Jennifer swung Brooklyn around to her other hip and bounded through the front door.
Brooklyn cried louder.
“Will you just be quiet!?”
She set the toddler down on the dried-up grass of her mother’s front yard.
“I’m--hungry!” Brooklyn gulped between wails.
Jennifer threw her head back. She understood why all those people in movies screamed at the sky. Her brain reeled.
Better than her current choices! My current choices, she thought, are just what comes after my past choices! Sometimes you don’t exactly get a choice.
Jennifer had graduated from high school before getting pregnant. She would always give herself credit for that. She’d spent a semester at University of Texas at Austin, living in a dorm and everything. She took pottery and psychology and played intramural flag football. And she hadn’t been irresponsible. Which, she knew, maybe wasn’t the same thing as being responsible.
The rest of the scenario was so predictable it was embarrassing. She started puking over Christmas break. She did the shop-of-shame for a pregnancy test. Her boyfriend got spooked and peaced out. She moved back in with her mom. She dropped out. She craved Doritos and watermelon and maybe still smoked on the sly, even though she knew it was bad for the baby. She went into labor and cried because Brooklyn would never know her father. Her mom pushed her sweaty, pink hair back from her forehead and said, “This baby is going to have more love than it even knows what to do with.”
And she did love Brooklyn. Of course she did. But Brooklyn wasn’t going to make her drop out of the rest of her life.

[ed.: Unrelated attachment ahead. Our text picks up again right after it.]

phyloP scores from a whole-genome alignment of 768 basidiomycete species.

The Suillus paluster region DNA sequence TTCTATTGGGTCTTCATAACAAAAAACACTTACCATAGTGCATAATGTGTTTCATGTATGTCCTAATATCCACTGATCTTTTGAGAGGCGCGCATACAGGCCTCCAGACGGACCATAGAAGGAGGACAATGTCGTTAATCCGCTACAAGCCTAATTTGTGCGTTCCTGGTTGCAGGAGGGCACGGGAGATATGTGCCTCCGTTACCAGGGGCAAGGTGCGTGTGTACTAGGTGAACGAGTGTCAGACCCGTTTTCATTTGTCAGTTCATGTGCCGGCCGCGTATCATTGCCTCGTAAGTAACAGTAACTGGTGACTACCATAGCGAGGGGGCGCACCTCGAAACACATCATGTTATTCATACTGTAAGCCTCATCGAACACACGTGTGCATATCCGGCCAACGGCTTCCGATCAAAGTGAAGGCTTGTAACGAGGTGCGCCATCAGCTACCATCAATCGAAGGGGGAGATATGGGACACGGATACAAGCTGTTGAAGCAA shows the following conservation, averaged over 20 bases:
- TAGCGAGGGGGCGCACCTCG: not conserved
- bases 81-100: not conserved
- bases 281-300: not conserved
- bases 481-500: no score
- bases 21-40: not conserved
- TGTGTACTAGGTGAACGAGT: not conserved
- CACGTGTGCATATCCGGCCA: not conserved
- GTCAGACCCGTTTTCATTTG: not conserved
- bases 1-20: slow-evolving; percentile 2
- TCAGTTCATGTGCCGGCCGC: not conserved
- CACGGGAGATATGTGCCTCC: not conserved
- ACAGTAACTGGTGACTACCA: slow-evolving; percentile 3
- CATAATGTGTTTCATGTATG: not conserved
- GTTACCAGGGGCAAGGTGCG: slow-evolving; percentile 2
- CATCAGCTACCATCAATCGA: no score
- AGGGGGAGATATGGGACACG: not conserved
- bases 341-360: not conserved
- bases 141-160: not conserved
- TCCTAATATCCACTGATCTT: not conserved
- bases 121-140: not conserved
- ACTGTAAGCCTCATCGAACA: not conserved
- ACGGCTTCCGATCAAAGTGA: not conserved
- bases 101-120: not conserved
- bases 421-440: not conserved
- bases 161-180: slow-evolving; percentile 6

Her phone rang.
“What?” Jennifer snapped.
“Oh, wow. Is this a bad time? Sorry. It’s Dena?”
Jennifer let go of a breath she didn’t realize she’d been holding.
“Dena! Sorry. No, it’s cool. Hey, the RV part came in.”
“Hell, yes. That’s awesome. When can you install it? Chris wants to make it to Santa Fe by day after tomorrow. If that’s possible, I mean.”
Santa fucking Fe. Dena had no idea how good she had it.
The Chinook whined for a second when Chris cranked the ignition, then heaved to life. Dena and Jennifer sprung into a spontaneous victory dance, swinging each other around like some sort of western do-si-do.
“You fixed it! It works!” Dena laughed.
“No big,” Jennifer said. “I better get an A in this course, is all I’m saying.”
Chuck, Jennifer’s instructor, just grinned and shook his head, pacing back into the garage.
Inside the RV, Chris was posing for an on-the-road-again Instagram selfie.
“Hey, can I ask you something?” Dena said.
“Shoot,” said Jennifer.
“I don’t mean to be all weird and serious, but like--how did you find this place? How did you know you wanted to be a mechanic? You and Shelly and everybody--you guys are kind of living the dream.”
Jennifer looked at Dena--Dena, who was everything she had set out to become. Educated and untethered and adored.
“I don’t know,” Jennifer said, fumbling in her pocket for her cigarettes. “I think it’s only a dream until it’s yours.”
Written by: Dot Dannenberg
Photograph by: Jennifer Stevens